Writer: Alan Moore
Illustrator: Dave Gibbons
Published: 2008 (collection; DC)
You guys, this is totally a gateway drug.
It’s a first taste of humans who decide to become superheroes because of their principles and not because they have powers. It’s a first look at how corruption erodes even the best of intentions, how disillusionment leads to fast decay, how maybe the world is just too far gone to be worth saving anymore. It’s a first insight into how humans struggle so mightily to do the right thing only to see it crumpled under the weight of suspicion and nuclear war.
I like Rorschach’s absolute commitment to justice. It’s his kind of psychopathic slavery to black and white right and wrong that highlights how fluid justice actually is. I like Dr. Manhattan’s gradual detachment from the world, I like that the new Nite Owl has a bit of a gut, I like the Comedian’s explosively disillusioned reaction to Vietnam as a shaper of his general world view, and I loved the parallel to the real world in the pirate story the kid at the newsstand was reading.
SPOILER ALERT: I love Veidt's reasoning. Let’s blow up something so everybody gets too scared to fight anymore and bonds together! It reminds me of when the Emperor in Star Wars outlines his plan to take over the Galactic senate in some violent way and then goes, “And then we shall have peace” making the creepiest face to ever go along with that sentiment. But Veidt really does believe he’ll bring peace with war, and it’s such a fatal flaw in a guy who’s convinced himself and everyone else that he’s perfect and therefore assumes the weight of making the ultimate decision for mankind, like a parent who doesn’t trust a child to understand the “lesser of two evils” concept. Brilliant dissection of how much sacrifice is worth saving the remainder of the world.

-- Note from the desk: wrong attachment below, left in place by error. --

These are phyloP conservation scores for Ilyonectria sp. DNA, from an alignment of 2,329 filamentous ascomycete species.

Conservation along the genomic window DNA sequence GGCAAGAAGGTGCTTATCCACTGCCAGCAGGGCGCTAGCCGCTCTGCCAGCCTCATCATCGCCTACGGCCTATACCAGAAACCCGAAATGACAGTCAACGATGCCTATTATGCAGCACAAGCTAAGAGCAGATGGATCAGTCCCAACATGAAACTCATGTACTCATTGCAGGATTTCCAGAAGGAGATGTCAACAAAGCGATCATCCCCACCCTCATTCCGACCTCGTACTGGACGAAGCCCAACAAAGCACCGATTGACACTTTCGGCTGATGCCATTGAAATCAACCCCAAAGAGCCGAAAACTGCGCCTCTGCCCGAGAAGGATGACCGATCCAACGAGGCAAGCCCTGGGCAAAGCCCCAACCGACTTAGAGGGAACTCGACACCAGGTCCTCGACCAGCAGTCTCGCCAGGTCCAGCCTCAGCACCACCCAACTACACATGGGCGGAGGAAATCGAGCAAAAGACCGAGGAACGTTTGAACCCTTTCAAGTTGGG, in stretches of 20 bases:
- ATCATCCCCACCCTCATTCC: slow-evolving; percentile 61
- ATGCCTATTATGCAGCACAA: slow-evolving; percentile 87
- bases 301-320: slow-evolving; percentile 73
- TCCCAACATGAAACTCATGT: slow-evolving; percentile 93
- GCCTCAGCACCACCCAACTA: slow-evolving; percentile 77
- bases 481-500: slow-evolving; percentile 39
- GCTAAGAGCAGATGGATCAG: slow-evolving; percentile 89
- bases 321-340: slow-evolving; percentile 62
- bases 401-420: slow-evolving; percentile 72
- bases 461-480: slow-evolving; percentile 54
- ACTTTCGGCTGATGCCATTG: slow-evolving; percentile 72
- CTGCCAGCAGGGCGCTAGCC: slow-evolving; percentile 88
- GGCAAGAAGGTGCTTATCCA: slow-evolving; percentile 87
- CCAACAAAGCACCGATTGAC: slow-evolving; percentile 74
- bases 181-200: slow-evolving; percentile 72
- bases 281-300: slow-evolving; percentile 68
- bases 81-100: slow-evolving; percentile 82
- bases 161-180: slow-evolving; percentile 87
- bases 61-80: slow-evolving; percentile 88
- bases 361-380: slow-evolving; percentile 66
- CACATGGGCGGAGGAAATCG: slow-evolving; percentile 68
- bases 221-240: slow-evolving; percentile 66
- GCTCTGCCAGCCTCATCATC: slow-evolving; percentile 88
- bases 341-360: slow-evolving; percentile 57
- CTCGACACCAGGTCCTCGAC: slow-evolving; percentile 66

I didn’t like Lorie. She was whiny. But even she stood up for herself.
This is my favorite example of how comics and graphic novels tie words and pictures so closely together. It’s absolutely uncanny how closely Gibbons reflects not only Moore’s words but the irony, cynicism, and double meanings of them. I’d love to sit in on one of their work sessions to see how they bring everything together so freakin’ well.
Moore gets progressively weirder from here, sometimes with Gibbons in tow again. As far as I remember, V for Vendetta has the same tone and saving-a-corrupt-humanity-from-itself-with-terroristic-measures plot and the same lack of interspecies sex scenes, so that’d be a Recommended Next if you’re looking to ease into Moore and get away from superheroes.